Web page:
The “plunger” mechanic can actually be manipulated somewhat, as most levels feature a toilet that Boogerman can dive into to visit a separate area that contains its own goodies. When emerging from the “exit” toilet, all of the collectibles and enemies in the original area respawn, meaning you can simply go back and collect them all again to easily take your total above 30. This feels like a bit of an exploit, but there are quite a few levels where it appears this is necessary to achieve the goal number. There’s no penalty if you decide to make a bee-line straight for the exit, however. In fact, given that the game’s password system effectively allows you unlimited continues — and is even good enough to provide you with a base score appropriate for how far through the game you are upon resuming — one might argue that it’s largely pointless tracking down the plungers, but it does at least add some variety and interest to the levels.
Where some players might feel Boogerman falters a bit is in its pacing. Each “world” in the game unfolds over the course of five levels, the last of which is a self-contained boss encounter. This means it’s easy to tire of seeing the same scenery in different arrangements, and indeed many of Boogerman’s contemporaries and peers had already figured this out by 1994. The developers of Sega’s iconic Sonic the Hedgehog series, for example, realised that even three Acts to a Zone was pushing it in terms of pacing back in 1991, and both Sonic 2 (1992) and Sonic 3 (February 1994) reduced this to two per Zone, giving the games a much snappier sense of pace. This, in turn, helped make the player feel like they were always moving forwards through the game rather than stagnating in one area.
Unique level gimmicks are also fairly minimal; in terms of mechanics, one Boogerman world is quite like another in terms of the environmental features you’ll come up against, with the main difference being the audio-visual aesthetic that accompanies the action. To be fair to the game, though, each world does have a very distinct look, feel, sound and colour palette to it, which provides a solid sense of satisfaction when making progress — some may struggle with how slow that progress can feel at times, however.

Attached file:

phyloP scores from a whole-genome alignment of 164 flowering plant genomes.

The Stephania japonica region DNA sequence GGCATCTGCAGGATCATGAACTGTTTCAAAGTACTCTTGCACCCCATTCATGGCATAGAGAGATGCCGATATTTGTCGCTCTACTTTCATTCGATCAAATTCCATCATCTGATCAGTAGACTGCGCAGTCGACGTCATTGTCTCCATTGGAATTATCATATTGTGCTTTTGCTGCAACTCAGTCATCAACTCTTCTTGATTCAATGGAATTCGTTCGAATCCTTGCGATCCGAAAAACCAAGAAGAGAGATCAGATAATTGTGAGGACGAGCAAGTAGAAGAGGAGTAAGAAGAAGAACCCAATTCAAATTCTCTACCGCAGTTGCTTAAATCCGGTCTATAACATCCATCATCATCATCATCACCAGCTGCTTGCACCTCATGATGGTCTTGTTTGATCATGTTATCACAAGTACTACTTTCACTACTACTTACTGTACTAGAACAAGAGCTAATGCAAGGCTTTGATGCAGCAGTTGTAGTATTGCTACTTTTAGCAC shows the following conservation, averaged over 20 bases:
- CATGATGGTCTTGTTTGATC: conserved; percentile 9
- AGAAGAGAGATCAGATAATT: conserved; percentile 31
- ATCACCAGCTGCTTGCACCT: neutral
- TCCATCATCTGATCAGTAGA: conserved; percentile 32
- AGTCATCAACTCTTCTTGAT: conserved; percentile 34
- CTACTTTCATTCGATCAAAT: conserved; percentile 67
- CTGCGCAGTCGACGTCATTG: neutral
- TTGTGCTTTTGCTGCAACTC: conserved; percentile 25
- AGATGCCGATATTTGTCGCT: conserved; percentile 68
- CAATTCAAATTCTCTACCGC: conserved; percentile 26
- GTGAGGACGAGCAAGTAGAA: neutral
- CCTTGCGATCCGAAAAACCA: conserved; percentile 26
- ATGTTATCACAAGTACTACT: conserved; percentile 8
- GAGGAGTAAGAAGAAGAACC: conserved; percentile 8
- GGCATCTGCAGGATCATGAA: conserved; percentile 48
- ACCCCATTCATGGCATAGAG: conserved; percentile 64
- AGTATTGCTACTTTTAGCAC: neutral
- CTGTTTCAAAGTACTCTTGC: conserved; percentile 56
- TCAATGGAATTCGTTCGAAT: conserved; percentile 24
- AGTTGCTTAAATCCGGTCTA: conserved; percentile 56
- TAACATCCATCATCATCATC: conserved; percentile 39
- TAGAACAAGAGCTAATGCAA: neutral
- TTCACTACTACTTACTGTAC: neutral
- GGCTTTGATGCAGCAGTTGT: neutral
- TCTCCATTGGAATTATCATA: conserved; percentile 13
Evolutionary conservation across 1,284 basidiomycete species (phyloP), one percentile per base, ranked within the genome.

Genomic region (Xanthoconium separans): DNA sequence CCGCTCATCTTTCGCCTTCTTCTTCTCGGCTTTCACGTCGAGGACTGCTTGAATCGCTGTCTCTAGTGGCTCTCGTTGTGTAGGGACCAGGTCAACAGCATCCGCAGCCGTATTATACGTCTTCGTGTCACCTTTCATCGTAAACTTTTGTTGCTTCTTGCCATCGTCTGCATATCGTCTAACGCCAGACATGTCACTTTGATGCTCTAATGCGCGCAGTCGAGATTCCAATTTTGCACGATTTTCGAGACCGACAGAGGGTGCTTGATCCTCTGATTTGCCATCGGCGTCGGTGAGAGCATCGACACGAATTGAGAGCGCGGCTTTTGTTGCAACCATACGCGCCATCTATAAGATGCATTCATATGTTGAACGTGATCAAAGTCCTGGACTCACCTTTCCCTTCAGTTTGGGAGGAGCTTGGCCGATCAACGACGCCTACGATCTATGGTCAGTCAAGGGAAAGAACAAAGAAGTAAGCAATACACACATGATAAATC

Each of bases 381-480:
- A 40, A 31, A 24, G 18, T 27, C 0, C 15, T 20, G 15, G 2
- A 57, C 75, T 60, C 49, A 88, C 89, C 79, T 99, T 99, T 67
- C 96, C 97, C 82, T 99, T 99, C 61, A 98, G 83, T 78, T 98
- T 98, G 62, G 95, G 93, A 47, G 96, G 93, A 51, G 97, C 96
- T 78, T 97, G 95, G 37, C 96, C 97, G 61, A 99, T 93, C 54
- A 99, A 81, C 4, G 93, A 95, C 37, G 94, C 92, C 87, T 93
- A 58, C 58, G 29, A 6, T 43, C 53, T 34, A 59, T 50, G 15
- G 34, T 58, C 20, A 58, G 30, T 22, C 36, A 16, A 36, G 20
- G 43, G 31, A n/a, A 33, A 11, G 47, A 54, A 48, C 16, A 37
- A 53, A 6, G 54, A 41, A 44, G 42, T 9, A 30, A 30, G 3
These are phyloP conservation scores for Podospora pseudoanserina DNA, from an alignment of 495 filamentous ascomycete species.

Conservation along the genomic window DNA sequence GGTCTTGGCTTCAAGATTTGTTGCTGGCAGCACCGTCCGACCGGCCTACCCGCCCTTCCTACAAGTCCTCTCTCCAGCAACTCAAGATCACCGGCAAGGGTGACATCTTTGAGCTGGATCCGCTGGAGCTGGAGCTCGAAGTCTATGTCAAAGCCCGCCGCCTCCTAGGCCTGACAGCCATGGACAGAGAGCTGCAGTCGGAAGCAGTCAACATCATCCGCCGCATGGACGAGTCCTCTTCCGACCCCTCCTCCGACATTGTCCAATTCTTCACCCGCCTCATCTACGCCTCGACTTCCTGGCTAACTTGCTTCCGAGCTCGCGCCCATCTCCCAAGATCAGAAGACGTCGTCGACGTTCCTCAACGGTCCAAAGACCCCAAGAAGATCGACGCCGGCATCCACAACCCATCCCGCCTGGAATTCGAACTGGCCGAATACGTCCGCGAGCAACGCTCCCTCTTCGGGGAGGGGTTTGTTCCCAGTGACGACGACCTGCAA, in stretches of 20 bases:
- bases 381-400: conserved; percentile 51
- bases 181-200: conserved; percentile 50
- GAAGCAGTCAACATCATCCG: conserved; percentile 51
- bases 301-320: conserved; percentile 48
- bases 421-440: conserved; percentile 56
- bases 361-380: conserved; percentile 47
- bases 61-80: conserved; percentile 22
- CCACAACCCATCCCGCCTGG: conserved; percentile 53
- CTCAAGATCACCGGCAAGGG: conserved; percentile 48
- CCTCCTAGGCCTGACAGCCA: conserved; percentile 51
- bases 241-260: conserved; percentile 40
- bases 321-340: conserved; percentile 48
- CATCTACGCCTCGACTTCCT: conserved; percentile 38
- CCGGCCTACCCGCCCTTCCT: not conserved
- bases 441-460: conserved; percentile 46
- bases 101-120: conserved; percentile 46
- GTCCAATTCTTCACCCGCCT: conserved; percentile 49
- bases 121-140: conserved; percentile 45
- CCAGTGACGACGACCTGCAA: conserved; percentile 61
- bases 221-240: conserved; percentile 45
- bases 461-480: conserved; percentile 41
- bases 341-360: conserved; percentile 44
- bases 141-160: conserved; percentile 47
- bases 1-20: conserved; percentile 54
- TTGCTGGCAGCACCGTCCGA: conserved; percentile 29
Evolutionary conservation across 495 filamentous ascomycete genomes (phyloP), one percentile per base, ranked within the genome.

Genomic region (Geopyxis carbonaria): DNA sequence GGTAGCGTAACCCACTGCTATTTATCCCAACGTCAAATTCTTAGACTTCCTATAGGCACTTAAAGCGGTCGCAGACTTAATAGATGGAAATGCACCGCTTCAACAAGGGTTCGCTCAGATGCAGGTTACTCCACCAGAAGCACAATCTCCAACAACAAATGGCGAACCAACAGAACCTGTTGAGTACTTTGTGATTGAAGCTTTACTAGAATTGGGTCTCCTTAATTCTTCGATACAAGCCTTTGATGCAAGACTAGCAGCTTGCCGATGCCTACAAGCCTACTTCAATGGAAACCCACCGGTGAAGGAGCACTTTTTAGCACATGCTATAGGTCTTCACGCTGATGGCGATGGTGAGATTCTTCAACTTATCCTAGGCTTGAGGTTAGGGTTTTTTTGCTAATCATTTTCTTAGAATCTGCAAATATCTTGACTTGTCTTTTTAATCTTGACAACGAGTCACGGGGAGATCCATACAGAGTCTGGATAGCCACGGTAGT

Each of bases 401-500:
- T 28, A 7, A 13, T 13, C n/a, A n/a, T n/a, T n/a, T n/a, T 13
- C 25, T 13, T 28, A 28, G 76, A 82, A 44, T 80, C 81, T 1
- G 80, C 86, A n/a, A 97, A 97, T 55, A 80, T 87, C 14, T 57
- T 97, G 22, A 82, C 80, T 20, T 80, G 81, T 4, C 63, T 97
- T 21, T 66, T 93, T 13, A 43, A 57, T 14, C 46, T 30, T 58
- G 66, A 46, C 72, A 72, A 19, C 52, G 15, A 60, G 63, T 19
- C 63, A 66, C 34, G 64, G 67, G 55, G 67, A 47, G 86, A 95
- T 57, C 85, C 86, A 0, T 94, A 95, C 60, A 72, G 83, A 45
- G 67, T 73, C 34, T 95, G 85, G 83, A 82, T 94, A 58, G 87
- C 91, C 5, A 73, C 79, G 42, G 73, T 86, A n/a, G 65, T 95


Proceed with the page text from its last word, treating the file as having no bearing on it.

Probably the core appeal of Boogerman over and above its mechanics is how well it’s presented, though. The animation on both the eponymous hero and his foes is spectacular, and the game manages to pull this off without the animation ever feeling like it interferes with gameplay. At the same time, the level backgrounds are clear and easy to parse; this alone makes the game feel much more enjoyable and accessible than its peer and stablemate Earthworm Jim, whose visually striking but vastly overdesigned levels are often difficult to understand at a glance, particularly if you’re unfamiliar with them.
Alongside the excellent visuals is a strong audio presence. The digital music wouldn’t sound out of place as the backing to an early ’90s Saturday morning cartoon — which is presumably the ambience the team were going for — while the sound effects include a wide selection of flatulence (both oral and rectal) as well as plenty of squishy noises and a surprising amount of digitised speech. Playing Boogerman on the Evercade, it’s actually quite easy to forget that this was a SNES game; the quality of the audio-visual presentation is, at times, closer to what we would typically associate with a 32-bit 2D game.
Whether or not you will enjoy Boogerman from a modern perspective depends on a few things. Firstly, and probably most importantly, is your patience. Five levels in the same scenery is quite a long time, regardless of the varied maps; it would be completely understandable for someone to start feeling fatigued with the game around the third level of the Flatulent Swamps.
Alongside that, you also need to have patience for the most lowbrow of toilet humour. This will likely not be a problem if you are a Brit like me, but your mileage may, as always, vary. Remember, this is a game about burping, farting and flicking bogeys at people; a game where enemies let out a right ripper of a guff when you land on them, and where you get a bonus for how many zits you popped (with a delightfully juicy squishing sound) on the ground over the course of the level.
To be fair, the game commits to the bit and doesn’t feel like it’s overplaying the grossout angle at any point. After a while, you sort of stop actively noticing it; the flatulence and oozing pustules just sort of become a natural part of the aesthetic, and the colourful cartoony nature of everything counterbalances the actual grossness of it all. To put it another way, none of Boogerman’s toilet humour feels like it’s attempting to shock or upset; there’s nothing malicious about it anywhere. It’s just an acknowledgement of the fact that, to some people, flatulence is fun.
But you probably get the picture by now. I ended up enjoying Boogerman a lot more than I expected; I’d actually go so far as to say that it’s been a highlight of Interplay Collection 1 on Evercade for me personally. As previously noted, your mileage may, of course, vary — but give it a chance. You might just be surprised.